Gov. Gavin Newsom on Monday unveiled an outline of his plan to place a cap on oil refinery profits in California, a proposal he’s asking lawmakers to approve in hopes of reducing future spikes on gasoline prices.
After convening a special legislative session, the governor publicly shared a first look at his plan more than two months after he said he would ask the Legislature to penalize what he called excessive profits by the oil industry, accusing companies of price gouging by intentionally elevating the cost of gas for California drivers.
“For me this is about never seeing those spikes again,” Newsom said at the state Capitol. “You guys are all being screwed and taken advantage of.”
The industry contends recent high prices are a result of the state’s policies to phase out the use of oil and reduce dependence on fossil fuels. The companies argue Newsom has politicized the issue and a penalty on them will only exacerbate the problem in a state that already levies heavy taxes on the industry.
The Western States Petroleum Assn. said Newsom’s proposal reads like a continuation of the “bans, mandates and public policies affecting our industry” from the governor during his tenure.
“After so many months of talking about this, we would have thought the governor would have had more details on this windfall profits tax,” said Kevin Slagle, a spokesperson for the WSPA. “To open it up and see no details on thresholds or what this penalty is and looks like and no details on the transparency side of things, it makes us wonder if this is a real public policy discussion or more of the politics we’ve seen from this governor.”
According to Newsom’s plan, the governor is asking the Legislature to enact a yet-to-be-determined “maximum gross gasoline refining margin” — or profit cap — based on a monthly calculation of the average profit per barrel that an oil refiner earns for wholesale gasoline.
The proposal would allow the California Energy Commission to impose an administrative civil penalty for violations of the profit cap, which would vary based on the percentage by which profit margins earned by a refiner exceeds the limit. Any penalties would go into a new “Price Gouging Penalty Fund,” which lawmakers could return to residents as a refund through the state budget.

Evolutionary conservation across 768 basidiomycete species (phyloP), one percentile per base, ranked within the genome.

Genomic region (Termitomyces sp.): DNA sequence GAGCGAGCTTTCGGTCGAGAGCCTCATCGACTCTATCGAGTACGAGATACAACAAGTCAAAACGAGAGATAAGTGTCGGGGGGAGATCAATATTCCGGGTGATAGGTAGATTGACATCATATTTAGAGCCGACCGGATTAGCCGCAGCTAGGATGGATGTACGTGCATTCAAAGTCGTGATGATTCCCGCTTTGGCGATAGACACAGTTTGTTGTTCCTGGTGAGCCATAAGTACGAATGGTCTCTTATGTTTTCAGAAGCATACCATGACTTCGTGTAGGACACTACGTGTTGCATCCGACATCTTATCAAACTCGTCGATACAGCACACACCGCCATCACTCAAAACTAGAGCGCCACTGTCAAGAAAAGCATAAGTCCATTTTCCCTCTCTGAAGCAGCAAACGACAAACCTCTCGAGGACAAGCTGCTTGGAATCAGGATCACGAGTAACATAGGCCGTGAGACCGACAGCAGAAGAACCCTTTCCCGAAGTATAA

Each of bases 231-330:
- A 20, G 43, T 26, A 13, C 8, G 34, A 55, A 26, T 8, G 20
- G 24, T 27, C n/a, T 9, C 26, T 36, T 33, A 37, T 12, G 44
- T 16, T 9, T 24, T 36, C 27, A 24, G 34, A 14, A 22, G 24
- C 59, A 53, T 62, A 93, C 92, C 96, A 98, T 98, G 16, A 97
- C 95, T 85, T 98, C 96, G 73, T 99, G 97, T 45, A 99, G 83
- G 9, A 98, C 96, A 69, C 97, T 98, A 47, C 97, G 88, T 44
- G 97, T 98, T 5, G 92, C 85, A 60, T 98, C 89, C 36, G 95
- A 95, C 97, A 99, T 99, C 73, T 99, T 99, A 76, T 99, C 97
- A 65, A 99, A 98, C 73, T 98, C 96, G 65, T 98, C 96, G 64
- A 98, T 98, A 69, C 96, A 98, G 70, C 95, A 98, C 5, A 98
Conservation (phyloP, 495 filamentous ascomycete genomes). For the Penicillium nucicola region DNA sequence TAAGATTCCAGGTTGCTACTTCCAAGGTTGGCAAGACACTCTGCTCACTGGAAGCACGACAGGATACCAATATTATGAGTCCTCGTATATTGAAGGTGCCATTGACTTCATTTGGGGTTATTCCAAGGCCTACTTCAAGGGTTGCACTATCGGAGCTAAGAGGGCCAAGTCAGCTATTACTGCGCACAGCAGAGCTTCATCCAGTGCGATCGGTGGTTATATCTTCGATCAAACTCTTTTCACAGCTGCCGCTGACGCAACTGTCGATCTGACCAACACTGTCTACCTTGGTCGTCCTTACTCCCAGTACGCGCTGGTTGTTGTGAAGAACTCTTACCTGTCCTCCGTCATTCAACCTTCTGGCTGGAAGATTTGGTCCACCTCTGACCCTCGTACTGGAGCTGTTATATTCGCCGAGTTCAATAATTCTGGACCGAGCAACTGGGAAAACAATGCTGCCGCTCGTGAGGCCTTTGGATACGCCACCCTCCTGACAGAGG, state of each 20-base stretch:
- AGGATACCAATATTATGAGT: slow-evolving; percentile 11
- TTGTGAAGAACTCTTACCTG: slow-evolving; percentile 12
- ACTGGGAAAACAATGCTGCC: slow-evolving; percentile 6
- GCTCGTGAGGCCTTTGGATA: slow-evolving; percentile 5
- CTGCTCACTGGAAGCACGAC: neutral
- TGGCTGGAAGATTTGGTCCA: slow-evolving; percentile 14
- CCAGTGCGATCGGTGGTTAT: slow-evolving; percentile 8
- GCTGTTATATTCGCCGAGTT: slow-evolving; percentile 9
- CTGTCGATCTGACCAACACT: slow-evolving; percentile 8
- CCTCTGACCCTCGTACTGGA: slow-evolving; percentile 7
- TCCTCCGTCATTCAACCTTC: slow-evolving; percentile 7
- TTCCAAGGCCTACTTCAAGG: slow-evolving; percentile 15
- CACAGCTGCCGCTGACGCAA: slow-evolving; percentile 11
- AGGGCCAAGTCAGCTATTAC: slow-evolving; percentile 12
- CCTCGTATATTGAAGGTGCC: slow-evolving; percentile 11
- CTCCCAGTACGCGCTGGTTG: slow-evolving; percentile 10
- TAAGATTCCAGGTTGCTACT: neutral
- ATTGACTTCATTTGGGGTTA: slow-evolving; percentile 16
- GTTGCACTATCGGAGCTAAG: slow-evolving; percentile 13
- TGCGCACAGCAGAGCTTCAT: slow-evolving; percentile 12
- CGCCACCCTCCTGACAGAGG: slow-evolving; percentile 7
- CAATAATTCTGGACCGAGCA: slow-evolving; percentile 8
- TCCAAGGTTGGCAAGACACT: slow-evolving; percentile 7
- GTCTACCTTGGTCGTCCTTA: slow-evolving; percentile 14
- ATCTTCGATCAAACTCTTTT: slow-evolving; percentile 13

The governor’s proposal also calls for new regulatory review and oversight, giving the Energy Commission expanded authority to investigate supply and price issues.
Newsom said he hoped the policy would deter companies from price gouging so that penalties don’t need to be levied against oil refiners.
“I hope it never goes into effect because these guys will change the way they’ve been doing business,” Newsom said.
Lawmakers opened Newsom’s session Monday as they returned to the state Capitol to begin the 2023-24 regular session and swear in legislators who were elected in November.
Though the two sessions run concurrently, any legislation passed within the parameters of the special session can take effect 90 days after adjournment. Bills approved in regular session generally do not become law until the start of next calendar year. In the special session, legislative leaders also have an opportunity to craft unique rosters of lawmakers for committees that could make it easier to approve controversial new bills.
With little activity at the Capitol during the holiday season, leaders expect consideration of Newsom’s proposal to begin in earnest early next year.
The governor’s proposal did not include a figure for a cap on profit margins, which will likely be defined in subsequent negotiations between Newsom’s office, the Senate and the Assembly. After lawmakers set a cap, the limit on profit margins would adjust annually to reflect changes in the market price and could also change at the discretion of the Energy Commission.
Under Newsom’s tentative plan, the commission could grant a refiner an exemption to the cap if the company shows “reasonable cause.”
Consideration of Newsom‘s “price-gouging penalty” created an immediate tension point for new lawmakers.
An independent expenditure committee funded by oil companies Valero, Marathon, Chevron and Phillips 66 spent more than $8 million on legislative races in this year’s elections with the intent of electing Republicans and moderate Democrats who could support the oil industry.
The industry and its allies in the business community are already fighting back. Californians Against Higher Taxes, a coalition of state and local chambers of commerce and business associations, branded the penalty as “Gavin’s New Gas Tax” in text messages sent to voters that also said, “Californians can’t afford to pay more at the pump.”
The battle over a penalty comes three months after the governor’s office successfully lobbied lawmakers to pass a series of policies to curb climate change that the industry opposed.
One of those laws established a setback distance of 3,200 feet between new oil well and homes, schools, healthcare facilities and any building open to the public. The industry beat back previous versions of the setbacks bill before Newsom engaged in the battle in August. After he signed it, the industry began gathering signatures in an attempt to repeal the law on the 2024 ballot.
Sacramento bureau chief Laurel Rosenhall contributed to this report.